Relationship of Mindfulness, Quality of Life, and Psychiatric Symptoms Among Patients with Ulcerative Colitis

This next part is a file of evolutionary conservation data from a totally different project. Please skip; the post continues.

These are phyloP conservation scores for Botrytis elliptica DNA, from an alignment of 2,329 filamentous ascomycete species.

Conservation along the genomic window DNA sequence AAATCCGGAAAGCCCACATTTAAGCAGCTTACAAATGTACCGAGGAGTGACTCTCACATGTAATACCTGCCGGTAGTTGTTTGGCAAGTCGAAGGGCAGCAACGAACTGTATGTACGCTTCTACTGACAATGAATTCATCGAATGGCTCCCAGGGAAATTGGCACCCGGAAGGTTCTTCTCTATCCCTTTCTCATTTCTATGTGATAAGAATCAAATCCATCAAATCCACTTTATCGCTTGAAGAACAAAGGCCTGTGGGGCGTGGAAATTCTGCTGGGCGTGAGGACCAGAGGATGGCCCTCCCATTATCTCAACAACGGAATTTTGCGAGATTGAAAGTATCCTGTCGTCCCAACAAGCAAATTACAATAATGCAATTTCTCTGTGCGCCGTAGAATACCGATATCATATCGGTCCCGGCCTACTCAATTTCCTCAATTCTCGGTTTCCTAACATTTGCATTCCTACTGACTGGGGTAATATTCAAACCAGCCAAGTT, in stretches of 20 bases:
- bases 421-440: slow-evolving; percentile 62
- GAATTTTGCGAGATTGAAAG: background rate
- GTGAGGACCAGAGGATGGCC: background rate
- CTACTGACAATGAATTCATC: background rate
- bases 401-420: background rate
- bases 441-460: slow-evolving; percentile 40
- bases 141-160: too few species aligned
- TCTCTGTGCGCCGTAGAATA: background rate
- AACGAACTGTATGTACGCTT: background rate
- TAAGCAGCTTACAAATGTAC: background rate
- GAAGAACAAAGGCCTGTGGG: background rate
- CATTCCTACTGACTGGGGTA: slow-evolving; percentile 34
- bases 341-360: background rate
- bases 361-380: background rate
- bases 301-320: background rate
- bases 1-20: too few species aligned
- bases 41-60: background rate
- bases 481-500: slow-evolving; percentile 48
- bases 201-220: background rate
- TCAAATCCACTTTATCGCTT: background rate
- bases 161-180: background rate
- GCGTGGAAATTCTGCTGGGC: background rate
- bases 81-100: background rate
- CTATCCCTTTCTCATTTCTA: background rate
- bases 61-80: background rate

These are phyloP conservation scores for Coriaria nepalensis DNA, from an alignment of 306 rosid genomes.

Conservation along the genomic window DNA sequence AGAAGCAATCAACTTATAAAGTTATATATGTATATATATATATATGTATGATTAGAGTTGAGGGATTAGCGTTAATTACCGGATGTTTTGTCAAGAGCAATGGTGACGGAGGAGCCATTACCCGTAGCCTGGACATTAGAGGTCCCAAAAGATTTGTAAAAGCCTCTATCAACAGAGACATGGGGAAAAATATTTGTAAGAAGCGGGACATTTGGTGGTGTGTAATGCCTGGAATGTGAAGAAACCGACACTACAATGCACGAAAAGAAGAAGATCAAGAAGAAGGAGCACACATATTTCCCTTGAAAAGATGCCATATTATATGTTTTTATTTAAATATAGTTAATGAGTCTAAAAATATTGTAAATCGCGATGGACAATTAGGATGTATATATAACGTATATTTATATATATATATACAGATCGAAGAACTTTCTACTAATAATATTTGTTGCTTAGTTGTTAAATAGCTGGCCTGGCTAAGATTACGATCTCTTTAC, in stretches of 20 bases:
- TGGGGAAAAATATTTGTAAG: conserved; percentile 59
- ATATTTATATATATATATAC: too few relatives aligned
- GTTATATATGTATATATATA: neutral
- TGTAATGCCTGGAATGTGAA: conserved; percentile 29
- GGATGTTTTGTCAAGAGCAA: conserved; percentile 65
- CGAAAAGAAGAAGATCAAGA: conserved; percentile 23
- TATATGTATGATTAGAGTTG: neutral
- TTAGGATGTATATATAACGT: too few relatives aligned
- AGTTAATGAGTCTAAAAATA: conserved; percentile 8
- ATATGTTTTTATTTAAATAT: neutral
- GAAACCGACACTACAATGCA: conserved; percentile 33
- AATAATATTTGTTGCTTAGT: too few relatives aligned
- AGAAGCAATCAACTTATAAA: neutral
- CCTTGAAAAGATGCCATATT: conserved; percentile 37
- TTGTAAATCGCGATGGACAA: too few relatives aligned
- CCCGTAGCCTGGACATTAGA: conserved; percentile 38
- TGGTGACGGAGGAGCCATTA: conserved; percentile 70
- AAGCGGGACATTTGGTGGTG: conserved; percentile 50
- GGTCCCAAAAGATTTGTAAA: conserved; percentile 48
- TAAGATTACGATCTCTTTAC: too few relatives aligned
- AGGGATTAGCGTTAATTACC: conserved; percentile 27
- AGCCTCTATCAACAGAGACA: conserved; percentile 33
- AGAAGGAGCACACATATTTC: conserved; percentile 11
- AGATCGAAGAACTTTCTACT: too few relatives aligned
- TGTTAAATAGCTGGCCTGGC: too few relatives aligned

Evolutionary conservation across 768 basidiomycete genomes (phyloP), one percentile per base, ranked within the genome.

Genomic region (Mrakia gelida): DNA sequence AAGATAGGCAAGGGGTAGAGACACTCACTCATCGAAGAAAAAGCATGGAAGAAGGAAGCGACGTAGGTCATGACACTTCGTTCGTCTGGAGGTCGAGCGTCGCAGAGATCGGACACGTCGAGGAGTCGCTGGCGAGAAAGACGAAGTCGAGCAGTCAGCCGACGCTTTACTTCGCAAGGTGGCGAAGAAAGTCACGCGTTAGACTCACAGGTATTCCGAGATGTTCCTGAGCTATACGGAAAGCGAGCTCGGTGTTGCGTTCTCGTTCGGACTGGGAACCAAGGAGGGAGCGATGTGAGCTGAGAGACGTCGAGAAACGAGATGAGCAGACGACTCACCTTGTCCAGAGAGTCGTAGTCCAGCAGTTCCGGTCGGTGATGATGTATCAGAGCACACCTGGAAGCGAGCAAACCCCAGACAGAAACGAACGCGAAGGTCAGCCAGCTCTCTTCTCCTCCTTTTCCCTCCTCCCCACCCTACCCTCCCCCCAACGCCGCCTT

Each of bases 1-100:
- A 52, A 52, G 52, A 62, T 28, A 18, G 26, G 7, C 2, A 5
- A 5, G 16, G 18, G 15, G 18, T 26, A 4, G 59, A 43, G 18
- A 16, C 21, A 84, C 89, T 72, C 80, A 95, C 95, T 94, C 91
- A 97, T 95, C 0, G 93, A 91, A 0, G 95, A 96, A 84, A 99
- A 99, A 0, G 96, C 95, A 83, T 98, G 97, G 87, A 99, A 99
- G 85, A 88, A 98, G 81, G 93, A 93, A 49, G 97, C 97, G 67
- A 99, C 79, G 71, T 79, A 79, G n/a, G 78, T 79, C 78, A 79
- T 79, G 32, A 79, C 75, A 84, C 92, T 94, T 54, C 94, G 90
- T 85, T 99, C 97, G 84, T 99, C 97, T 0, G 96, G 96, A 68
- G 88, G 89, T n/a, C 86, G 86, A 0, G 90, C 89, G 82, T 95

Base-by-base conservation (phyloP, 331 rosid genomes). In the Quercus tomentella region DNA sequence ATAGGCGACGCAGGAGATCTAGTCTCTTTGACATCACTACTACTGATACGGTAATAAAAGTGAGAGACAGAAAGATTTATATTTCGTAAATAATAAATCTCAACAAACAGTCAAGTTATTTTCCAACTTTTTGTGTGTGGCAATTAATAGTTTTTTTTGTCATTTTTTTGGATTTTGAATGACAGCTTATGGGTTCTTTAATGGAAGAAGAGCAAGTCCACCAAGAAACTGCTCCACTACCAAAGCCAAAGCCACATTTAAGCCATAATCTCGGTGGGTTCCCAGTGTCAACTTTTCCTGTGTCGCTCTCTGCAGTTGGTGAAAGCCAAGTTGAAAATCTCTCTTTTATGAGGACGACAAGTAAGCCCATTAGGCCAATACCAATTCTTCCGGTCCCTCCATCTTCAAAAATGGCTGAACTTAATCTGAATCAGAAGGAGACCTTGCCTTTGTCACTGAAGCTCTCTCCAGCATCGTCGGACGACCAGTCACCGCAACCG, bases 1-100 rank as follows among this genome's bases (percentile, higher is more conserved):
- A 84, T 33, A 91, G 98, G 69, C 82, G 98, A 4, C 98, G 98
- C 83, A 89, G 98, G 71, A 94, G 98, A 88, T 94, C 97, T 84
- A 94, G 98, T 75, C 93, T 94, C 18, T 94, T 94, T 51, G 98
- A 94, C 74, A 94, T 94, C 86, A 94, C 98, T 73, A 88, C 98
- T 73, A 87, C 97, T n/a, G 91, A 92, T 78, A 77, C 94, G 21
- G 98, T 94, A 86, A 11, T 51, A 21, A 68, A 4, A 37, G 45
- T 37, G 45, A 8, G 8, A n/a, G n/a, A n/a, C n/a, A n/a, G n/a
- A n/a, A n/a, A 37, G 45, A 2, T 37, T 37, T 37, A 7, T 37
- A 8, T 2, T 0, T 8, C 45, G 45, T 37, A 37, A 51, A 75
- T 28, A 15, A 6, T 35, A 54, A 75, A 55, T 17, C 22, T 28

Inflammatory bowel disease (IBD) is a significant health problem. IBD patients have an exaggerated response to stress, which is also implicated as a flare-up trigger. Stress management techniques can potentially prevent flare-ups and improve quality of life. This study examines the relationship between dispositional mindfulness and perceived stress, quality of life, and psychiatric distress. Participants with ulcerative colitis (UC) completed questionnaires and were classified into two groups: asymptomatic and symptomatic. Independent samples t tests determined whether the groups differed significantly on mindfulness and psychosocial variables. Pearson's bivariate correlations were used to test for linear relationships between scores on the mindfulness measure and scores on psychosocial variables. In the asymptomatic group, mindfulness scores were significantly and inversely correlated with anxiety, depression, and perceived stress scores, and significantly but positively correlated with quality of life. In the symptomatic group, mindfulness was significantly and inversely correlated with perceived stress scores and was not significantly correlated with other psychosocial variables. Our data suggest that mindfulness training, which can be incorporated into a stress management program, may be an important component in treating UC, by improving physical and psychiatric functioning. Randomized, placebo-controlled trials are necessary to determine whether MBSR is useful in managing UC.